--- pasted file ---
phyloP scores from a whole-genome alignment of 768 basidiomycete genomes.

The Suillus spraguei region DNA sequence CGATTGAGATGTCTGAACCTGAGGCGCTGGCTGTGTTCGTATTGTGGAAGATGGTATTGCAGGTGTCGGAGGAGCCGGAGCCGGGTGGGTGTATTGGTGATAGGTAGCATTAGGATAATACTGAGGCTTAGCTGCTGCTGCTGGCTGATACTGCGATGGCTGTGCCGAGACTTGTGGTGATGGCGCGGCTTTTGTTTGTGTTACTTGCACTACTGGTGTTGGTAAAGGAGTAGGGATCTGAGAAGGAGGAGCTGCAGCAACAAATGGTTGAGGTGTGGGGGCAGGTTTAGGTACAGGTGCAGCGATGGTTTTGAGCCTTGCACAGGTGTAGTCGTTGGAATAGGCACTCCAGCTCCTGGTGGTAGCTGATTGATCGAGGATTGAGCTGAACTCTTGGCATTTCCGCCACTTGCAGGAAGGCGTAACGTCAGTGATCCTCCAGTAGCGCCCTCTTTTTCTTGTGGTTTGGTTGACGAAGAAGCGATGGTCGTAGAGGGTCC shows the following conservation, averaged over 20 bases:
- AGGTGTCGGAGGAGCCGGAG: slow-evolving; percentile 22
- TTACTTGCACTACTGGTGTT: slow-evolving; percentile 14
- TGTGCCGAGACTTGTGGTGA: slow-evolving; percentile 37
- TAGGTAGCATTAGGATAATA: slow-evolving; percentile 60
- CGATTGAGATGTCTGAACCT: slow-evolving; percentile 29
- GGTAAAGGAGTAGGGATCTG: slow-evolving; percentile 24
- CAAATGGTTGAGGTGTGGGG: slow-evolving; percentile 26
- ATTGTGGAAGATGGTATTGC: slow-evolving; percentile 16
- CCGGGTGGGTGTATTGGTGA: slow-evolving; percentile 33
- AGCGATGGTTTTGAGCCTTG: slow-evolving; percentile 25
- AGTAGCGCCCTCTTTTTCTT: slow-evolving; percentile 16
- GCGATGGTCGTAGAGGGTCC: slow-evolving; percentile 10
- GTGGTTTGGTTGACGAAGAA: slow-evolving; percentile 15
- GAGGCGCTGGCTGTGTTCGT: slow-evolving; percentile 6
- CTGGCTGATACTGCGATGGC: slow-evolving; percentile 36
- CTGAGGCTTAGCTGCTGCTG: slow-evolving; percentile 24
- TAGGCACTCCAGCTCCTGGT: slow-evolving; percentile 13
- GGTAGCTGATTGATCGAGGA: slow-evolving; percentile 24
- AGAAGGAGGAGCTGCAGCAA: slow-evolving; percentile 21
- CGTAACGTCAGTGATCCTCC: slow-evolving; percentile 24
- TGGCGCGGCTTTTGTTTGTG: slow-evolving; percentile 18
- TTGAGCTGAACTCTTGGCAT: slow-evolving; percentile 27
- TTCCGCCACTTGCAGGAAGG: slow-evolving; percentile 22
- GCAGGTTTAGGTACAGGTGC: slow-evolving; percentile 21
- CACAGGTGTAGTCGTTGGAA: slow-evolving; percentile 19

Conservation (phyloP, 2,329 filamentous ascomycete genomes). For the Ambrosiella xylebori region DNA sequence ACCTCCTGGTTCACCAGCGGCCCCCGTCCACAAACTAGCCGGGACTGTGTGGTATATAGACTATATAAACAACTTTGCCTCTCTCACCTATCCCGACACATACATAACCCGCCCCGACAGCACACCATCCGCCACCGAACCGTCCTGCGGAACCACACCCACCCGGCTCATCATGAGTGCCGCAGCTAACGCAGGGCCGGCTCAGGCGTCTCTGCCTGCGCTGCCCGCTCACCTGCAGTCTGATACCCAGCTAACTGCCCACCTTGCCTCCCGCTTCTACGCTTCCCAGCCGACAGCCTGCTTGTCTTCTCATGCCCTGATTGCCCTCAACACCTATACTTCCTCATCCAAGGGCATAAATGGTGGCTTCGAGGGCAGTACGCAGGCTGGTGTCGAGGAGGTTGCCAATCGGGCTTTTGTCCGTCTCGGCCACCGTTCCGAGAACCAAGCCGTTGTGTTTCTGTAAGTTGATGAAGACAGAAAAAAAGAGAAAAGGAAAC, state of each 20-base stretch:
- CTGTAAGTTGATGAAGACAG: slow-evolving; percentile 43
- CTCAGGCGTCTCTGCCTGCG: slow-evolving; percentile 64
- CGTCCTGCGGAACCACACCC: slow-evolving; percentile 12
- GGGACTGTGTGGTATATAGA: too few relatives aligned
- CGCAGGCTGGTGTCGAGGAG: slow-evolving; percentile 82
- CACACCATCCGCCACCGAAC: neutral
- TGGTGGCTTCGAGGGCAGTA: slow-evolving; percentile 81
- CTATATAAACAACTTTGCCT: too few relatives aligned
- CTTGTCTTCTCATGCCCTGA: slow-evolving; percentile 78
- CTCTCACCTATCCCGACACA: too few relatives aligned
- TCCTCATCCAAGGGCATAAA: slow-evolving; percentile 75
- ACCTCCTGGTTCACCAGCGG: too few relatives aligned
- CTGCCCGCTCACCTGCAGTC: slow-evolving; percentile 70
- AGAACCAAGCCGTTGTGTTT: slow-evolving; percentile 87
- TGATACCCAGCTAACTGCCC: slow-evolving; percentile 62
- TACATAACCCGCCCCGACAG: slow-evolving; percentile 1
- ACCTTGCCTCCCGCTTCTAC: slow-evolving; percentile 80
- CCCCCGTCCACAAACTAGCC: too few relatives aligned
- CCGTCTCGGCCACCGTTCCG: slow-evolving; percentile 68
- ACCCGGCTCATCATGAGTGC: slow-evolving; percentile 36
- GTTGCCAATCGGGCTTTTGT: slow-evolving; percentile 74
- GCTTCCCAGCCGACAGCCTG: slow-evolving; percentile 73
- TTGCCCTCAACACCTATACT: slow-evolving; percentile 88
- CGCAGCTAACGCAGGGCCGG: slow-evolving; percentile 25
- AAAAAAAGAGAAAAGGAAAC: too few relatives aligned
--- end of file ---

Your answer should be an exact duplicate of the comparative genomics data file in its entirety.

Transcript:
phyloP scores from a whole-genome alignment of 768 basidiomycete genomes.

The Suillus spraguei region DNA sequence CGATTGAGATGTCTGAACCTGAGGCGCTGGCTGTGTTCGTATTGTGGAAGATGGTATTGCAGGTGTCGGAGGAGCCGGAGCCGGGTGGGTGTATTGGTGATAGGTAGCATTAGGATAATACTGAGGCTTAGCTGCTGCTGCTGGCTGATACTGCGATGGCTGTGCCGAGACTTGTGGTGATGGCGCGGCTTTTGTTTGTGTTACTTGCACTACTGGTGTTGGTAAAGGAGTAGGGATCTGAGAAGGAGGAGCTGCAGCAACAAATGGTTGAGGTGTGGGGGCAGGTTTAGGTACAGGTGCAGCGATGGTTTTGAGCCTTGCACAGGTGTAGTCGTTGGAATAGGCACTCCAGCTCCTGGTGGTAGCTGATTGATCGAGGATTGAGCTGAACTCTTGGCATTTCCGCCACTTGCAGGAAGGCGTAACGTCAGTGATCCTCCAGTAGCGCCCTCTTTTTCTTGTGGTTTGGTTGACGAAGAAGCGATGGTCGTAGAGGGTCC shows the following conservation, averaged over 20 bases:
- AGGTGTCGGAGGAGCCGGAG: slow-evolving; percentile 22
- TTACTTGCACTACTGGTGTT: slow-evolving; percentile 14
- TGTGCCGAGACTTGTGGTGA: slow-evolving; percentile 37
- TAGGTAGCATTAGGATAATA: slow-evolving; percentile 60
- CGATTGAGATGTCTGAACCT: slow-evolving; percentile 29
- GGTAAAGGAGTAGGGATCTG: slow-evolving; percentile 24
- CAAATGGTTGAGGTGTGGGG: slow-evolving; percentile 26
- ATTGTGGAAGATGGTATTGC: slow-evolving; percentile 16
- CCGGGTGGGTGTATTGGTGA: slow-evolving; percentile 33
- AGCGATGGTTTTGAGCCTTG: slow-evolving; percentile 25
- AGTAGCGCCCTCTTTTTCTT: slow-evolving; percentile 16
- GCGATGGTCGTAGAGGGTCC: slow-evolving; percentile 10
- GTGGTTTGGTTGACGAAGAA: slow-evolving; percentile 15
- GAGGCGCTGGCTGTGTTCGT: slow-evolving; percentile 6
- CTGGCTGATACTGCGATGGC: slow-evolving; percentile 36
- CTGAGGCTTAGCTGCTGCTG: slow-evolving; percentile 24
- TAGGCACTCCAGCTCCTGGT: slow-evolving; percentile 13
- GGTAGCTGATTGATCGAGGA: slow-evolving; percentile 24
- AGAAGGAGGAGCTGCAGCAA: slow-evolving; percentile 21
- CGTAACGTCAGTGATCCTCC: slow-evolving; percentile 24
- TGGCGCGGCTTTTGTTTGTG: slow-evolving; percentile 18
- TTGAGCTGAACTCTTGGCAT: slow-evolving; percentile 27
- TTCCGCCACTTGCAGGAAGG: slow-evolving; percentile 22
- GCAGGTTTAGGTACAGGTGC: slow-evolving; percentile 21
- CACAGGTGTAGTCGTTGGAA: slow-evolving; percentile 19

Conservation (phyloP, 2,329 filamentous ascomycete genomes). For the Ambrosiella xylebori region DNA sequence ACCTCCTGGTTCACCAGCGGCCCCCGTCCACAAACTAGCCGGGACTGTGTGGTATATAGACTATATAAACAACTTTGCCTCTCTCACCTATCCCGACACATACATAACCCGCCCCGACAGCACACCATCCGCCACCGAACCGTCCTGCGGAACCACACCCACCCGGCTCATCATGAGTGCCGCAGCTAACGCAGGGCCGGCTCAGGCGTCTCTGCCTGCGCTGCCCGCTCACCTGCAGTCTGATACCCAGCTAACTGCCCACCTTGCCTCCCGCTTCTACGCTTCCCAGCCGACAGCCTGCTTGTCTTCTCATGCCCTGATTGCCCTCAACACCTATACTTCCTCATCCAAGGGCATAAATGGTGGCTTCGAGGGCAGTACGCAGGCTGGTGTCGAGGAGGTTGCCAATCGGGCTTTTGTCCGTCTCGGCCACCGTTCCGAGAACCAAGCCGTTGTGTTTCTGTAAGTTGATGAAGACAGAAAAAAAGAGAAAAGGAAAC, state of each 20-base stretch:
- CTGTAAGTTGATGAAGACAG: slow-evolving; percentile 43
- CTCAGGCGTCTCTGCCTGCG: slow-evolving; percentile 64
- CGTCCTGCGGAACCACACCC: slow-evolving; percentile 12
- GGGACTGTGTGGTATATAGA: too few relatives aligned
- CGCAGGCTGGTGTCGAGGAG: slow-evolving; percentile 82
- CACACCATCCGCCACCGAAC: neutral
- TGGTGGCTTCGAGGGCAGTA: slow-evolving; percentile 81
- CTATATAAACAACTTTGCCT: too few relatives aligned
- CTTGTCTTCTCATGCCCTGA: slow-evolving; percentile 78
- CTCTCACCTATCCCGACACA: too few relatives aligned
- TCCTCATCCAAGGGCATAAA: slow-evolving; percentile 75
- ACCTCCTGGTTCACCAGCGG: too few relatives aligned
- CTGCCCGCTCACCTGCAGTC: slow-evolving; percentile 70
- AGAACCAAGCCGTTGTGTTT: slow-evolving; percentile 87
- TGATACCCAGCTAACTGCCC: slow-evolving; percentile 62
- TACATAACCCGCCCCGACAG: slow-evolving; percentile 1
- ACCTTGCCTCCCGCTTCTAC: slow-evolving; percentile 80
- CCCCCGTCCACAAACTAGCC: too few relatives aligned
- CCGTCTCGGCCACCGTTCCG: slow-evolving; percentile 68
- ACCCGGCTCATCATGAGTGC: slow-evolving; percentile 36
- GTTGCCAATCGGGCTTTTGT: slow-evolving; percentile 74
- GCTTCCCAGCCGACAGCCTG: slow-evolving; percentile 73
- TTGCCCTCAACACCTATACT: slow-evolving; percentile 88
- CGCAGCTAACGCAGGGCCGG: slow-evolving; percentile 25
- AAAAAAAGAGAAAAGGAAAC: too few relatives aligned